The nitty-gritty work of managing a business can be a thankless task in a world obsessed with disruption and crushing it, and for years those folks have been given software products with almost hostile designs and workflows. Bellevue, Wash.-based technology company K2 has been trying to make their lives a little easier for decades, and now that it has moved into its new home, it’s moving forward with plans to launch a new cloud-based version of its business management software this September with an updated design.
K2 makes software that allows companies to build business-process applications without having to invest in a big IT shop. It’s based around the idea that anyone should be able to design the custom workflows that manage business activities like invoice processing, expense management, and the myriad other applications that companies need to either buy or build, said Adriaan van Wyk, co-founder and CEO of the 19-year-old company.
This September, it’s planning to relaunch its core product as a cloud-based service called K2 Cloud, currently available as a public preview. It’s putting the finishing touches on this new product inside its brand-new offices in Bellevue, and GeekWire took a tour of the facility this week. Last year the company was considering a move into an office building in downtown Bellevue, but opted instead for a location inside the Bellefield Office Park, which is quite pastoral compared to downtown.
K2 Cloud is an expansion of the company’s Appit service, which runs on Microsoft Sharepoint. It allows customers to design applications that chart the logic behind what happens next following a new order, a new supplier, or an employee expense report.
Imagine one of K2’s customers just sold something, and that company just received the purchase order. Users can create a custom application governing how that the order is processed, sending alerts and instructions to accounting, inventory, distribution, or management on what needs to happen next. Each step of the process can be automated with this kind of software.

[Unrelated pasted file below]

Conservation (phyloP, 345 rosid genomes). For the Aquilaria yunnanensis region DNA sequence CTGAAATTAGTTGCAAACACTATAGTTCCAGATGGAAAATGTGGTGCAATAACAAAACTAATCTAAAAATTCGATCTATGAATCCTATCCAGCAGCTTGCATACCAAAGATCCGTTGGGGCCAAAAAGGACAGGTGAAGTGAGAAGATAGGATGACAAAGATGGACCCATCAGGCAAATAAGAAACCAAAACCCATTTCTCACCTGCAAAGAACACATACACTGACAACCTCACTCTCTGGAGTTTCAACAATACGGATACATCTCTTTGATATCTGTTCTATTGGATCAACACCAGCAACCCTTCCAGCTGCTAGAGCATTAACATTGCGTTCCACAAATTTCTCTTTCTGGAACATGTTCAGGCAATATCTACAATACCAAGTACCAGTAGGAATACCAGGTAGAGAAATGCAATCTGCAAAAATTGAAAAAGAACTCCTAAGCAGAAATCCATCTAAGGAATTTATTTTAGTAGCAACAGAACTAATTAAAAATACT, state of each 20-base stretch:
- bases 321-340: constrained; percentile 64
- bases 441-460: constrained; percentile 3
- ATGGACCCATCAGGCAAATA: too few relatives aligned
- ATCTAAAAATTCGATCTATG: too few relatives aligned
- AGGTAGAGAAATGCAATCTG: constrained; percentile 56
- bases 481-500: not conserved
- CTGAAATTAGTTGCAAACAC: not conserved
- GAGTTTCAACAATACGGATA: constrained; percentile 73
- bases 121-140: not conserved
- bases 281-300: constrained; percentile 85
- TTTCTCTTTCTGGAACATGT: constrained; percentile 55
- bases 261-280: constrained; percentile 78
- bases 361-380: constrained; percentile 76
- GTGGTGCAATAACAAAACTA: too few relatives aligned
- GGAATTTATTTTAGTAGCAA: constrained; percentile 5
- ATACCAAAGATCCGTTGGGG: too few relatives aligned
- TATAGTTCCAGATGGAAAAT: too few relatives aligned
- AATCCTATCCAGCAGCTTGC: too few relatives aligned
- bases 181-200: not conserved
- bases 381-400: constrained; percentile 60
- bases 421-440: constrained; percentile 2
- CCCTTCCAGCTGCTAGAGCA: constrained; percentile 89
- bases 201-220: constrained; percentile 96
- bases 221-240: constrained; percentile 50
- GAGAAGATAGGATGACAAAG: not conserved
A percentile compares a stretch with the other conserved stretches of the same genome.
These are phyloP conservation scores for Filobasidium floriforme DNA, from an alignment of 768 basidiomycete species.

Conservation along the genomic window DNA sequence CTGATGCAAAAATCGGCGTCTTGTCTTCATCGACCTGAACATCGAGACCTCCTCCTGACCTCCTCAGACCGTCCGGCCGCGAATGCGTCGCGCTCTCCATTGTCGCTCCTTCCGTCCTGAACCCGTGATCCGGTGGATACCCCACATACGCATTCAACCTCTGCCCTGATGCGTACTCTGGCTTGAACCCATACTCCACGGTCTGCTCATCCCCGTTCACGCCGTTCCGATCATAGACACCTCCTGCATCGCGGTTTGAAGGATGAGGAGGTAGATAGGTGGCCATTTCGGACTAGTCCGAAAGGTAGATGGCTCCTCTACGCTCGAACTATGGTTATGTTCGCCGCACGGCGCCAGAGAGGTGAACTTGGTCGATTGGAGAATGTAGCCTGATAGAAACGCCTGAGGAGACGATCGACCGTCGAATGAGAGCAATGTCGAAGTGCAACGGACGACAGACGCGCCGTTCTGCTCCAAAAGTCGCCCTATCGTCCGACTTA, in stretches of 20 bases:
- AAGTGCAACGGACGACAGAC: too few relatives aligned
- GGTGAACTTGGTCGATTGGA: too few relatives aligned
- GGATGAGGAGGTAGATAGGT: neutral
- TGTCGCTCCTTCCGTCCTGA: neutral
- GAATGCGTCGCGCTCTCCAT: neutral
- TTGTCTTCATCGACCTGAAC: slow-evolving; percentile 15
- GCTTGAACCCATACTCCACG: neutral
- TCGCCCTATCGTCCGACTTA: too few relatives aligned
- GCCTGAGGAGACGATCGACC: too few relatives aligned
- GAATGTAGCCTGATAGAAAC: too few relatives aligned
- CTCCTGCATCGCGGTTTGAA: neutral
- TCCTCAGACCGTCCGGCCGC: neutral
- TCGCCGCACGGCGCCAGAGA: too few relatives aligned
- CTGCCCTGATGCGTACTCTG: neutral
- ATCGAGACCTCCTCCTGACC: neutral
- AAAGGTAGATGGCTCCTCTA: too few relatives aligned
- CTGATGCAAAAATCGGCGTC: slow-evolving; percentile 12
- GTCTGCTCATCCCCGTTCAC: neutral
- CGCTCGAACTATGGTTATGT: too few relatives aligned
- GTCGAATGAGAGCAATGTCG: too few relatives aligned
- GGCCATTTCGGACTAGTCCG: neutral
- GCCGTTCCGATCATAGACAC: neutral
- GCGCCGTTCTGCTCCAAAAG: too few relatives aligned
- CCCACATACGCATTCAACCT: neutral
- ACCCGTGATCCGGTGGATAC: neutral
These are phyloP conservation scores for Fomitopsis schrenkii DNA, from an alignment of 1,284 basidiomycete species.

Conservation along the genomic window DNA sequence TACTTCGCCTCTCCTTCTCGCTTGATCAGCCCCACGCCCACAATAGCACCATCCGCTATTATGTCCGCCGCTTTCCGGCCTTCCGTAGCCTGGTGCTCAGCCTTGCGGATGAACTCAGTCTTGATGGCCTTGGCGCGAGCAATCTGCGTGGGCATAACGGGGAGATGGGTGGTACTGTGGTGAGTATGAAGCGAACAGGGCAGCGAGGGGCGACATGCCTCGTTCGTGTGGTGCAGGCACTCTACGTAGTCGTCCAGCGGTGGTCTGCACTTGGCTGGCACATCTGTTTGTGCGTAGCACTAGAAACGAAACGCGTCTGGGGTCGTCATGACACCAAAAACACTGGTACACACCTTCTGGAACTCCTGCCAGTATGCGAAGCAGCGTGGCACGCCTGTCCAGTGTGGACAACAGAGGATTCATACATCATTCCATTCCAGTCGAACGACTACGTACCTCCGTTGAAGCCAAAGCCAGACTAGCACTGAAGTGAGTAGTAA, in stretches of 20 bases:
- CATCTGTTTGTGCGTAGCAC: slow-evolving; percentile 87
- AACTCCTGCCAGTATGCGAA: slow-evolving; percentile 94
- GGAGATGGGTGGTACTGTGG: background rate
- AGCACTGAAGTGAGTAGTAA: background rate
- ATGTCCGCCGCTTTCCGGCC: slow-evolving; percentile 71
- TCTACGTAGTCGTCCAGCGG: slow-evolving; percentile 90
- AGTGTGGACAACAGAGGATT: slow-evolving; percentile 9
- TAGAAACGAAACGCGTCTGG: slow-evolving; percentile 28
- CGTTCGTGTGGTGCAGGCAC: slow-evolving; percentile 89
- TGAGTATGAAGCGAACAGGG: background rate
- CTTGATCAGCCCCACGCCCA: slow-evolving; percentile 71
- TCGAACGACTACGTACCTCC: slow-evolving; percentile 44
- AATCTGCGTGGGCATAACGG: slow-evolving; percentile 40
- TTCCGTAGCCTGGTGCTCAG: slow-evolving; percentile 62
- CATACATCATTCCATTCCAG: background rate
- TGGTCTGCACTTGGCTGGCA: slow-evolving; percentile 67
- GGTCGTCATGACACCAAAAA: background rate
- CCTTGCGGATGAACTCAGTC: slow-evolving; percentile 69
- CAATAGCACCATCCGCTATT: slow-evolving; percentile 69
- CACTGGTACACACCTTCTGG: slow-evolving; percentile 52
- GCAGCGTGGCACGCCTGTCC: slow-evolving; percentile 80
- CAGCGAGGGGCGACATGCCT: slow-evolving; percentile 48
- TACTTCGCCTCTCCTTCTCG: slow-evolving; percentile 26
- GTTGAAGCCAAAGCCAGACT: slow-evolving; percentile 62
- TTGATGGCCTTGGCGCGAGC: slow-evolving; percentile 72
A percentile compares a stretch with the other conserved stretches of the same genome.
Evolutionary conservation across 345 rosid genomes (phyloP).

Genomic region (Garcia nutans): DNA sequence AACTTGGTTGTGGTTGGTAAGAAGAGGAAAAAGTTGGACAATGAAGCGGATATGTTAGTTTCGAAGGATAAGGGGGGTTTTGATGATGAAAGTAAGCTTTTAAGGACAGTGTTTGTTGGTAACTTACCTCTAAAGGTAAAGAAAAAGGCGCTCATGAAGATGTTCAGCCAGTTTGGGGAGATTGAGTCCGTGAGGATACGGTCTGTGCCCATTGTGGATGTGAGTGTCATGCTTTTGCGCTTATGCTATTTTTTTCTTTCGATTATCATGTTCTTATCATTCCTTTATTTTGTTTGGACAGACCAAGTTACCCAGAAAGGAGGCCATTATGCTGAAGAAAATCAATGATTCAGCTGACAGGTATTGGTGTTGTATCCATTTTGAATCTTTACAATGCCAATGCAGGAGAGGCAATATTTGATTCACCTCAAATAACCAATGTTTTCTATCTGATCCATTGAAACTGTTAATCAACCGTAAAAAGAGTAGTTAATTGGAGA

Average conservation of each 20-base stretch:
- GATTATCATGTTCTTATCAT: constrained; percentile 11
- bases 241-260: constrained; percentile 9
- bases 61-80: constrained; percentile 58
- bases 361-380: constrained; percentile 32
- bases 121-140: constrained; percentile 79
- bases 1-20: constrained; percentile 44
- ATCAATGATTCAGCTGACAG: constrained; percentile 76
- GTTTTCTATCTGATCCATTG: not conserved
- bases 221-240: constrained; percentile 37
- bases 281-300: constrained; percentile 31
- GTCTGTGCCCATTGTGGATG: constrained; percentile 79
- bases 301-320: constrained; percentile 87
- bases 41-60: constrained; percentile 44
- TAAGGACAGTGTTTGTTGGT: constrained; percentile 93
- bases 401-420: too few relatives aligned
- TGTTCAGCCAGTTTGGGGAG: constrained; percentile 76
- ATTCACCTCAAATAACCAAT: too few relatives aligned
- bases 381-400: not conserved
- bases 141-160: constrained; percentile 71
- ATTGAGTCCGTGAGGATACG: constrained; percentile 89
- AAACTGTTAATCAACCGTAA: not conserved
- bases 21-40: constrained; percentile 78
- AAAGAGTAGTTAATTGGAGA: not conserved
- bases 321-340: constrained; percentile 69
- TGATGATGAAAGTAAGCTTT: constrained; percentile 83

The new K2 product extends much of that same functionality but in a more visually appealing way than the old design, which looks a bit dated in the mobile era.
K2 Cloud will be managed by the company, allowing K2’s customers that want a cloud-based product to focus just on designing the workflows and business apps without having to manage the infrastructure themselves, van Wyk said. The new product “empowers as many people as possible in a company to use it instead of three or four specialists,” he said, thanks to the new design and the fact that the business team doesn’t have to get software developers involved to make changes.
Around 130 people work at the Bellevue office, with an additional 150 software developers based in van Wyk’s native country of South Africa. The company has around 460 employees in total, and raised $100 million in 2015 to fund the expansion of the product and the team.
T-Mobile is using the software to design apps that run on self-service kiosks inside its retail stores, and is also using the software to build applications for certain in-store employees, Van Wyk said. He couldn’t say which ones, but he also said several prominent Seattle tech companies are K2 customers.
Van Wyk is visibly excited about some of the future capabilities K2 is planning for its flagship product, such as voice input and augmented reality. Those technologies promise to change the way we interact with our computers, and if they really take off, software products will need to adjust beyond the mouse and keyboard.
The voice technology K2 is working on will allow customers to design their business workflows through voice input, and it is integrated with Siri, Alexa, and Google Assistant. K2 is using Google’s natural-language processing technology on the back end to decipher and process the voice commands, which van Wyk thinks will be particularly useful to its customers in the medical and energy fields.
“In the same way we build highly graphical tools, we’re going to do that exact thing for AI and voice,” he said.